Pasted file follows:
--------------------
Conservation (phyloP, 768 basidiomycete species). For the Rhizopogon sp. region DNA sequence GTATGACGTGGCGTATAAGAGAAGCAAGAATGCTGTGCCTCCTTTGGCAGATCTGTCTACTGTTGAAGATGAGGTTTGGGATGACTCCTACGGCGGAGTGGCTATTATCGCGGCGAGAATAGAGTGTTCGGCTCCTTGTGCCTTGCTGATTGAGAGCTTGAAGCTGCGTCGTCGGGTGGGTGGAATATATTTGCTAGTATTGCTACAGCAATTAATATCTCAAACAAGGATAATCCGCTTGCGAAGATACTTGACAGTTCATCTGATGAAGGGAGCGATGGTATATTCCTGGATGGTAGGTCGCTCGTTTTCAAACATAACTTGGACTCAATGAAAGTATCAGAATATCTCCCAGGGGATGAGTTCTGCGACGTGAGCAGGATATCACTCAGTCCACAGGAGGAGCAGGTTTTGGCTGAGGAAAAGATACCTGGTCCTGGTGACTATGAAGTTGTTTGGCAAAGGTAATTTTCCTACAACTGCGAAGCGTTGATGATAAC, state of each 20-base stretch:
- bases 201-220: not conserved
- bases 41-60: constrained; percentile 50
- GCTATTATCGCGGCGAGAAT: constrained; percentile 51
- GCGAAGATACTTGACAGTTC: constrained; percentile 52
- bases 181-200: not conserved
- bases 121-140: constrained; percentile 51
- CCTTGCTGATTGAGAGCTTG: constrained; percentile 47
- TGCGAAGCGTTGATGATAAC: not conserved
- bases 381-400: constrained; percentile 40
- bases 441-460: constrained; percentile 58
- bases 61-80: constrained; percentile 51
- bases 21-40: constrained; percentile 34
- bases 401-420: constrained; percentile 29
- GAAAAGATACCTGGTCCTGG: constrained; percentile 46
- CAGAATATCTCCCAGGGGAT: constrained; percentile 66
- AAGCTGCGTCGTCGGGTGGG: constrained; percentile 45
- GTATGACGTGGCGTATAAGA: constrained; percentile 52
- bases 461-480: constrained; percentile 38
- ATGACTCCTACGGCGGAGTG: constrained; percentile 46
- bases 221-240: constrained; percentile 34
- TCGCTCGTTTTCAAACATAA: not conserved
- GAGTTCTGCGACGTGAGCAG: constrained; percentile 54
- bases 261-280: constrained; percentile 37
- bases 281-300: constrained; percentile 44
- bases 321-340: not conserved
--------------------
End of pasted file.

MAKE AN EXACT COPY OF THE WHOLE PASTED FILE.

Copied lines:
Conservation (phyloP, 768 basidiomycete species). For the Rhizopogon sp. region DNA sequence GTATGACGTGGCGTATAAGAGAAGCAAGAATGCTGTGCCTCCTTTGGCAGATCTGTCTACTGTTGAAGATGAGGTTTGGGATGACTCCTACGGCGGAGTGGCTATTATCGCGGCGAGAATAGAGTGTTCGGCTCCTTGTGCCTTGCTGATTGAGAGCTTGAAGCTGCGTCGTCGGGTGGGTGGAATATATTTGCTAGTATTGCTACAGCAATTAATATCTCAAACAAGGATAATCCGCTTGCGAAGATACTTGACAGTTCATCTGATGAAGGGAGCGATGGTATATTCCTGGATGGTAGGTCGCTCGTTTTCAAACATAACTTGGACTCAATGAAAGTATCAGAATATCTCCCAGGGGATGAGTTCTGCGACGTGAGCAGGATATCACTCAGTCCACAGGAGGAGCAGGTTTTGGCTGAGGAAAAGATACCTGGTCCTGGTGACTATGAAGTTGTTTGGCAAAGGTAATTTTCCTACAACTGCGAAGCGTTGATGATAAC, state of each 20-base stretch:
- bases 201-220: not conserved
- bases 41-60: constrained; percentile 50
- GCTATTATCGCGGCGAGAAT: constrained; percentile 51
- GCGAAGATACTTGACAGTTC: constrained; percentile 52
- bases 181-200: not conserved
- bases 121-140: constrained; percentile 51
- CCTTGCTGATTGAGAGCTTG: constrained; percentile 47
- TGCGAAGCGTTGATGATAAC: not conserved
- bases 381-400: constrained; percentile 40
- bases 441-460: constrained; percentile 58
- bases 61-80: constrained; percentile 51
- bases 21-40: constrained; percentile 34
- bases 401-420: constrained; percentile 29
- GAAAAGATACCTGGTCCTGG: constrained; percentile 46
- CAGAATATCTCCCAGGGGAT: constrained; percentile 66
- AAGCTGCGTCGTCGGGTGGG: constrained; percentile 45
- GTATGACGTGGCGTATAAGA: constrained; percentile 52
- bases 461-480: constrained; percentile 38
- ATGACTCCTACGGCGGAGTG: constrained; percentile 46
- bases 221-240: constrained; percentile 34
- TCGCTCGTTTTCAAACATAA: not conserved
- GAGTTCTGCGACGTGAGCAG: constrained; percentile 54
- bases 261-280: constrained; percentile 37
- bases 281-300: constrained; percentile 44
- bases 321-340: not conserved